God now receives Cliff. God did not “forgive” Cliff for blaspheming the Holy Spirit or for failing to forgive others. As long as Cliff was blaspheming and holding grudges, God did not–could not–forgive him, but surrendered him to destruction in order that he might be saved (1 Corinthians 5:5). But now that Cliff has been made new, God receives him and welcomes him.

In this way, then, I would say that the unpardonable sins are not pardonable in that while one commits them, one cannot in an ontological fashion experience God’s forgiveness. But, suppose that a person who did not forgive his brother comes to forgive him. Suppose that someone who once spoke a word against the Holy Spirit now confesses with her mouth that Jesus is Lord and believes in her heart that God raised him from the dead. These, I contend, though they have technically committed the unpardonable sins, will be saved.

Conclusion

We have visited one of the most intense sayings of Jesus ever: that of the “word against the Holy Spirit.” We have compared this to another challenge of Jesus’s, that of forgiving others from the heart. We have considered N. T. Wright’s analogy of breathing and applied it to both of these sins. Using a brief hypothetical narrative, I suggested how committing the unpardonable sins might play out in a person’s life, what it means that those sins cannot be forgiven (as long as the person is the sort of person that commits these sins, he or she cannot experience forgiveness), and how we may still proclaim hope to those who are now committing these sins. I hope that we also consider how even today we might be committing these sins, and how we might by the power of God be forever rid of them.

Is “Everlasting Punishment”Permanent?

I do not think that everlasting punishment is permanent.

Everlasting life, I believe, is not intended to be meaningful due to its permanence; every prisoner knows that a long life can itself be hell. Likewise, I do not believe that the sting of punishment is in its being “everlasting.” What a mean doctrine of life and punishment we should develop should their significance lie only in their permanence!

Suppose that a person’s sentence for serial murder was prison for life. Punishment that is everlasting (as far as they are concerned) may not be too bad. At least they did not receive the death penalty.

So if you asked me, I’d say that the significance of everlasting life and everlasting punishment is not their duration but their quality. For everlasting life is to know God the Father and God the Son in the power of God the Holy Spirit (John 17:3), and the sting of everlasting punishment is the everlasting fire that does not consume those whom God loves but purifies them. (Hebrews 12:4-11)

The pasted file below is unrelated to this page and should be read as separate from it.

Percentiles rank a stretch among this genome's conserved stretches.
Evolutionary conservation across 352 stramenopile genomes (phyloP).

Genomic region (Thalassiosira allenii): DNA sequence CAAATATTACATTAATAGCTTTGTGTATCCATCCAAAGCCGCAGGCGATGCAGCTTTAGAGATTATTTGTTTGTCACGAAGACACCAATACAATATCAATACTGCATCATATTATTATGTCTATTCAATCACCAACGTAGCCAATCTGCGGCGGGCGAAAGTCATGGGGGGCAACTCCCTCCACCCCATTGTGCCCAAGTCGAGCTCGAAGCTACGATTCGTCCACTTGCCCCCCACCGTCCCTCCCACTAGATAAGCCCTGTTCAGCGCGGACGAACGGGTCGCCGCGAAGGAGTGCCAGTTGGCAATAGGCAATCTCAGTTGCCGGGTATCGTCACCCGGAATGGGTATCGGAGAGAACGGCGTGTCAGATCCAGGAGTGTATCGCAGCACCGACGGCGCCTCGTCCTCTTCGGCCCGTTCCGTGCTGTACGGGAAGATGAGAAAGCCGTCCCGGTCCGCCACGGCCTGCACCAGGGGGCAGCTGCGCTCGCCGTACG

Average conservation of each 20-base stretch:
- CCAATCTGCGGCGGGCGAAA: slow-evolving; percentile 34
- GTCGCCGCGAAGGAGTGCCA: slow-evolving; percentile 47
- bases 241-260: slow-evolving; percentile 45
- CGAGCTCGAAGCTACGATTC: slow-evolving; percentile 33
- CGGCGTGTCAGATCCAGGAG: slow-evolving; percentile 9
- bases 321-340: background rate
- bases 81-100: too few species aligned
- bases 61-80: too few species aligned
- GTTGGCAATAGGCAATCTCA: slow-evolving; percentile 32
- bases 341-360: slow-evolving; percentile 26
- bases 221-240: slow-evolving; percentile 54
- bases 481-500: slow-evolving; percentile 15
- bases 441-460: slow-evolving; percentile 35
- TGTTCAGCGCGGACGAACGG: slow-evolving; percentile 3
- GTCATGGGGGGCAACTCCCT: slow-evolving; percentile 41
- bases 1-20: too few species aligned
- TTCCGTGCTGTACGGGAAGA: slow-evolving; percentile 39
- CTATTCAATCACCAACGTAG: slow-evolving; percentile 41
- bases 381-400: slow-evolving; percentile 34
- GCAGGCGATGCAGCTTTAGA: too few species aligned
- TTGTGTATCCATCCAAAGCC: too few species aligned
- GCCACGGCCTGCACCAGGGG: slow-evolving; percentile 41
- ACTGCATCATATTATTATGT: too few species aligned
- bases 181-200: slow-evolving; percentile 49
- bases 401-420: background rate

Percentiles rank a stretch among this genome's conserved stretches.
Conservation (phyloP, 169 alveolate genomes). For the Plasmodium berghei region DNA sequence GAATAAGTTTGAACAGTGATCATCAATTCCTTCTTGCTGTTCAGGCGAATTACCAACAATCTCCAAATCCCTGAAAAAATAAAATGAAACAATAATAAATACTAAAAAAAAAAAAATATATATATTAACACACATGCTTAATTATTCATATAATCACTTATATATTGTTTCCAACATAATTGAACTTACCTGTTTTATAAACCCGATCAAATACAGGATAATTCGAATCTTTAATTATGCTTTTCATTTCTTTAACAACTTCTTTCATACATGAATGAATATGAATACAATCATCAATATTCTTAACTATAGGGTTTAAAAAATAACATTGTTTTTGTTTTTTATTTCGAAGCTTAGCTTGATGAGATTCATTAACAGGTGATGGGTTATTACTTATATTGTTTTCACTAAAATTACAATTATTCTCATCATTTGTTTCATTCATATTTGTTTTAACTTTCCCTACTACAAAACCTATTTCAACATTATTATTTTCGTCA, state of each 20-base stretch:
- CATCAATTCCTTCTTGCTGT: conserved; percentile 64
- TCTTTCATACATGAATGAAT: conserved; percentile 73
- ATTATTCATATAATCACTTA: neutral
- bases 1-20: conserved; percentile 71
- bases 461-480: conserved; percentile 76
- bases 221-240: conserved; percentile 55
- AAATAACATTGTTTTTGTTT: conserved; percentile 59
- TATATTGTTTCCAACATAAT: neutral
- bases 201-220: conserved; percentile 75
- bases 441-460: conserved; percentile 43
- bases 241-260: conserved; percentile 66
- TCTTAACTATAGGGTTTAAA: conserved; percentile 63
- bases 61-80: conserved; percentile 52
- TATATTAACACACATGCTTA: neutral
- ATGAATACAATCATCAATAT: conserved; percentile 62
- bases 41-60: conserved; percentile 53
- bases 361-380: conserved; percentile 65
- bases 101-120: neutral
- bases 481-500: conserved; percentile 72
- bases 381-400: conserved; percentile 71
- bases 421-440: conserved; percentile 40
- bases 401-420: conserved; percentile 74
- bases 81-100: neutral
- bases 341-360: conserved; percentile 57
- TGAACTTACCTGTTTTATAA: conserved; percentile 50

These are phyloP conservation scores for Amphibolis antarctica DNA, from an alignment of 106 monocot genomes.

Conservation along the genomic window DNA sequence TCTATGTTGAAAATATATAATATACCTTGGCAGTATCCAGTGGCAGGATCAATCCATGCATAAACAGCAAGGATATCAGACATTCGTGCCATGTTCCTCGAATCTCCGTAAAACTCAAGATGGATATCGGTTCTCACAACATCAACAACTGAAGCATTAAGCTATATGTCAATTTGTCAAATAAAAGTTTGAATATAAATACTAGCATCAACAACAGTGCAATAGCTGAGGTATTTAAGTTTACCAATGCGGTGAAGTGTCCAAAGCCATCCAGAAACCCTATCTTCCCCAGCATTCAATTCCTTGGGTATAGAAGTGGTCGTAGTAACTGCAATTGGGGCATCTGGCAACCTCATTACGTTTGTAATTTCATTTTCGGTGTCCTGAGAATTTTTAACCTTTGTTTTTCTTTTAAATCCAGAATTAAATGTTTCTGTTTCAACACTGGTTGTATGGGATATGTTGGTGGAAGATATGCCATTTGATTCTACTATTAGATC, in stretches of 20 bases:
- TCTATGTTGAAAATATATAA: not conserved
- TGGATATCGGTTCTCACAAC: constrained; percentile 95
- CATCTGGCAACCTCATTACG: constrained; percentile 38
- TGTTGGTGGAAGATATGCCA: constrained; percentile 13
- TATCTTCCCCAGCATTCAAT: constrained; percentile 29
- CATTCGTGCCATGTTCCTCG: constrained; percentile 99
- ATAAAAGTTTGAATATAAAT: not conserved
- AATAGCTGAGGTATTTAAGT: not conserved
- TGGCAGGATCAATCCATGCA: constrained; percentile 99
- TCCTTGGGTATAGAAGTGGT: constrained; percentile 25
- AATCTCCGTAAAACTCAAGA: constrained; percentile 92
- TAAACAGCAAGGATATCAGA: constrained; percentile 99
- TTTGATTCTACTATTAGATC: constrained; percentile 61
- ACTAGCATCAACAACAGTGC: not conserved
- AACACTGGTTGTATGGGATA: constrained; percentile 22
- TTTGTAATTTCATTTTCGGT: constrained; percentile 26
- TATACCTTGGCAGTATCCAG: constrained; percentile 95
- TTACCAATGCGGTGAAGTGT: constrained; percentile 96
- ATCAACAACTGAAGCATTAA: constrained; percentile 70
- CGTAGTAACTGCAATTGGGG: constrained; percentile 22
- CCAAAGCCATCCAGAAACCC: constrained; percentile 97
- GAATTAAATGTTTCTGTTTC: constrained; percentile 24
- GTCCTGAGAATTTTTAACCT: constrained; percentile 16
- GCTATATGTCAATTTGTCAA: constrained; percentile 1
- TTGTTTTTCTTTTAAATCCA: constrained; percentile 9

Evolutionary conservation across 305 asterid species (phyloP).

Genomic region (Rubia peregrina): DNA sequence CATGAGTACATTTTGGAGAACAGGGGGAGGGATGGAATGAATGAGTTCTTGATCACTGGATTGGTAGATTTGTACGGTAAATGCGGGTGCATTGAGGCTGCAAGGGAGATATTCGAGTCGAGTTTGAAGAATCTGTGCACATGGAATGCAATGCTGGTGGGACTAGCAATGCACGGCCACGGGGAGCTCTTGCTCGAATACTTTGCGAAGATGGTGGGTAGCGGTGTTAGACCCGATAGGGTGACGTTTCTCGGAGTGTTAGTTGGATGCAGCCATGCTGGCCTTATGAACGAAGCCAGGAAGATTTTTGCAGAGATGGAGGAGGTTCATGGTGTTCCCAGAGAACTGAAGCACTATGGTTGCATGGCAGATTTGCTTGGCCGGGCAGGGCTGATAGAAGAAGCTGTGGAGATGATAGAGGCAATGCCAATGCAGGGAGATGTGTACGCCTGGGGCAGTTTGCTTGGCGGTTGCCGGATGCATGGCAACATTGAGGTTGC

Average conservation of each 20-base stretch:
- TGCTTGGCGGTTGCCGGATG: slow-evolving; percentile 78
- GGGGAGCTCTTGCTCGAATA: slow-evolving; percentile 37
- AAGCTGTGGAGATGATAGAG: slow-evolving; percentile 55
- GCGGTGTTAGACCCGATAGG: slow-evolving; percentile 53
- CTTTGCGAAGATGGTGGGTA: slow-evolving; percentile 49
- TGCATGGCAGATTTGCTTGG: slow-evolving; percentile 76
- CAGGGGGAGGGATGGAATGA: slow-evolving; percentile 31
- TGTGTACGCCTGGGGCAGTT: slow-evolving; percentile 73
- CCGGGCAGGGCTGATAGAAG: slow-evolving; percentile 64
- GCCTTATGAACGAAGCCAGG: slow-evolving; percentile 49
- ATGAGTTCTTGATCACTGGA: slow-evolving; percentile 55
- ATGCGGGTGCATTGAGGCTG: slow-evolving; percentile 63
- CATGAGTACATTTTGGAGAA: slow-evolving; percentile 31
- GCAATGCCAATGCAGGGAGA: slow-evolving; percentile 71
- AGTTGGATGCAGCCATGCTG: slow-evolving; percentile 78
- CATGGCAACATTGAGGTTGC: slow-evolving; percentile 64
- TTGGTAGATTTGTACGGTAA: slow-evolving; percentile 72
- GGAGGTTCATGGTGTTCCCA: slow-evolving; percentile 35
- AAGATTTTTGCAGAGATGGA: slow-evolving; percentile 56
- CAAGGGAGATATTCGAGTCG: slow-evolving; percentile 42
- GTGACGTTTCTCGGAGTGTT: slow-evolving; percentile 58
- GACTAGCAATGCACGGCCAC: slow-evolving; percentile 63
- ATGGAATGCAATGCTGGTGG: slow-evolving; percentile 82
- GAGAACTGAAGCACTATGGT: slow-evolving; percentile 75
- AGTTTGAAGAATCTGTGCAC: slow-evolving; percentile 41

So I say. But is the perspective linguistically reasonable?

If it is true that the New Testament usage of the Greek aionios (here “everlasting”) corresponds roughly to the Old Testament usage of olam, then perhaps strict temporal eternity is not in mind when aionios is used. Furthermore, linguistics are far from the only problem. What are the implications of a permanent punishment?

I would argue that everlasting punishment threatens to undo the beauty of the everlasting good news. As Schleiermacher suggested, we would not be able to enjoy the bliss of eternity amid the cries of the damned. As Origen said, Christ remains on the cross so long as one sinner remains in hell. As Christ said, the Father is not wishing that any of “these little ones” should perish (Matt. 18:14).

A permanent and irreversible sentence threatens to reverse the very thrust of the good news, that as in Adam all died, so in Christ all shall be made alive, in order that God may be “all in all” (1 Cor. 15:22, 28). The goodness of the gospel is predicated on the restoration of all things (Acts 3:21). In Luke’s gospel, after Christ said not to fear human tormentors but to fear the Divine tormentor, he immediately promised that as it is not in God’s heart to forget the sparrows, so it is not in God’s heart to destroy even a hair of a human’s head (Luke 12:4-7).